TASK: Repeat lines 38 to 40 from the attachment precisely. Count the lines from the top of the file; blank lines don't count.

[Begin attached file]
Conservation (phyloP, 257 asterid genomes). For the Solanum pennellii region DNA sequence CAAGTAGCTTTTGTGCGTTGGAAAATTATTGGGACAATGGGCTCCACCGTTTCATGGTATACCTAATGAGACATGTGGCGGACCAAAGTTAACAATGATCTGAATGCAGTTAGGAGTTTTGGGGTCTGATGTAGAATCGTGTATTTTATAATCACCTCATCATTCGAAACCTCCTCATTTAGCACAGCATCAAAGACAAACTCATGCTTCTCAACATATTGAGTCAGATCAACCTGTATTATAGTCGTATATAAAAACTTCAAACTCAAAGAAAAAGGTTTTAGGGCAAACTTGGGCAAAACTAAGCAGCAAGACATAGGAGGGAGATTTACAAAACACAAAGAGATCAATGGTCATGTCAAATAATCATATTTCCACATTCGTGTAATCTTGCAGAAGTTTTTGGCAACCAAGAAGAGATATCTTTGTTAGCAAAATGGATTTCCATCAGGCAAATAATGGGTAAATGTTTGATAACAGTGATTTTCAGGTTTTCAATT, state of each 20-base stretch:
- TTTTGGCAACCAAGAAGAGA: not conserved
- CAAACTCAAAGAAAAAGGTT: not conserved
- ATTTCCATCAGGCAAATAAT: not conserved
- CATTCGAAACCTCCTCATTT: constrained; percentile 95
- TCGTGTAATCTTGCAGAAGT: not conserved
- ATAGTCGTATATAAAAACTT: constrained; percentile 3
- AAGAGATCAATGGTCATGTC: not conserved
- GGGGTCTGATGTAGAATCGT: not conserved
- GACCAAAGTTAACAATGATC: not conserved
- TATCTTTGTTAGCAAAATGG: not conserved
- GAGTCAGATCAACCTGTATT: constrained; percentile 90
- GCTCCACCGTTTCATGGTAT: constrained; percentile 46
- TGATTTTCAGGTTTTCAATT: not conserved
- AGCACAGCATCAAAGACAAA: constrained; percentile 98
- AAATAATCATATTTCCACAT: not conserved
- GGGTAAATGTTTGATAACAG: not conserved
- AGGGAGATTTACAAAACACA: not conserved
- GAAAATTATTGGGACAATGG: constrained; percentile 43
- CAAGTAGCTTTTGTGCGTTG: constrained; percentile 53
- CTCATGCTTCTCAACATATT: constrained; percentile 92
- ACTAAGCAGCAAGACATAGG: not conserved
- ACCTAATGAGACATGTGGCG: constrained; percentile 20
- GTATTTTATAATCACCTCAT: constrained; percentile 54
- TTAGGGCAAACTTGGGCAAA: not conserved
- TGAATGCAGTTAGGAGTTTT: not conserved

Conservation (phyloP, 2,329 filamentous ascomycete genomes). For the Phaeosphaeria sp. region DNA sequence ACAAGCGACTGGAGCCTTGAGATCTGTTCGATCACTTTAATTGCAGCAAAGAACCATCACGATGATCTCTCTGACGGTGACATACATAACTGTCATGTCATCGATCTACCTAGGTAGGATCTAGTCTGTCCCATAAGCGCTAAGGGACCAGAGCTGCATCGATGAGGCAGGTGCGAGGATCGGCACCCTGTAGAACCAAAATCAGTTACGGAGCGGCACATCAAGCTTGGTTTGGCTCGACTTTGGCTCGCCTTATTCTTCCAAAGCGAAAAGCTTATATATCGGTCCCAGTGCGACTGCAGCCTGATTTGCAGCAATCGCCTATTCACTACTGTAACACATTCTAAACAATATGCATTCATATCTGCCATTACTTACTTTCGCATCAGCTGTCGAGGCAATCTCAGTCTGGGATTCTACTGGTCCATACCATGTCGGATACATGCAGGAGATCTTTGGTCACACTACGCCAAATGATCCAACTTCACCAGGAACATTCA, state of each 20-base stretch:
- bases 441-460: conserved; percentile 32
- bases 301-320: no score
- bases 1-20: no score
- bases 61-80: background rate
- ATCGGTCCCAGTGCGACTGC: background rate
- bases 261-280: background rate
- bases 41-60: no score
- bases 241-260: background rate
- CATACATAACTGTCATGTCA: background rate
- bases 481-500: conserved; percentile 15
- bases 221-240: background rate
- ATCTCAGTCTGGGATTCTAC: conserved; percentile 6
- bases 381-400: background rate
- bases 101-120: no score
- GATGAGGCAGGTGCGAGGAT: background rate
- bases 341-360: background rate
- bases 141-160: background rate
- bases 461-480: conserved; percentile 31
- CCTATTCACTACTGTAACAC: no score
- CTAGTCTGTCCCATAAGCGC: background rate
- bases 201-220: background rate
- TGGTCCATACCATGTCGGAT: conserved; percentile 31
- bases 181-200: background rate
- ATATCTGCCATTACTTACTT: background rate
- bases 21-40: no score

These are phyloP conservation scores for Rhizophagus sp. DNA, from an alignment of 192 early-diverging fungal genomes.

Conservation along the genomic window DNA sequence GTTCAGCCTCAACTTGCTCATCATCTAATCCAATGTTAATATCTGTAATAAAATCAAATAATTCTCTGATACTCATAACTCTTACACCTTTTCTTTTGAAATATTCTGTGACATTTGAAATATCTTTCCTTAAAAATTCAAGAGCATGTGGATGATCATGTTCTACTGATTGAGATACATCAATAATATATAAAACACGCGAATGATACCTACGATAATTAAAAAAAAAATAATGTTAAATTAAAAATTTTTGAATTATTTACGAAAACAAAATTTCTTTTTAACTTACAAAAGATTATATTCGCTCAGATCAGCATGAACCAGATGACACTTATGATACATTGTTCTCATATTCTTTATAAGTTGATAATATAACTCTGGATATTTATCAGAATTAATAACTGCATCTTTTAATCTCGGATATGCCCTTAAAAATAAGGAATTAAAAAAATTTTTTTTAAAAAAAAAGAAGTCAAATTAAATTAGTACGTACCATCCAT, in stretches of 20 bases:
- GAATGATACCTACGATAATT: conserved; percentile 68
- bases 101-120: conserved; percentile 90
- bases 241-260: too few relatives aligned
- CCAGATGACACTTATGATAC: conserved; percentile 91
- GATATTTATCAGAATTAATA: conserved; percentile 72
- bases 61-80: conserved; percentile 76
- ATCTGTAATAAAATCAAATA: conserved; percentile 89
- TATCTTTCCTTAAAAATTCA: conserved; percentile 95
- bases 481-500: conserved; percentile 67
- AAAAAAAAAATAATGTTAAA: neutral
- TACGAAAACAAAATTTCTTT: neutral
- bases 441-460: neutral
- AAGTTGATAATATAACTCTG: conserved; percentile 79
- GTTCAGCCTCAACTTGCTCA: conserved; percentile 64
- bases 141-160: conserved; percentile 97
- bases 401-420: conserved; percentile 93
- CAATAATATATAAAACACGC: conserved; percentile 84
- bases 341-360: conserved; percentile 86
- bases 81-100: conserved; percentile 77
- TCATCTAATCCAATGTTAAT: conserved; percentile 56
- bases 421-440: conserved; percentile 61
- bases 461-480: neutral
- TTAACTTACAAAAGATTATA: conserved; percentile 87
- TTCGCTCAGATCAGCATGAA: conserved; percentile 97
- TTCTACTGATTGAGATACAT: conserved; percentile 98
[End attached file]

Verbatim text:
- bases 221-240: background rate
- ATCTCAGTCTGGGATTCTAC: conserved; percentile 6
- bases 381-400: background rate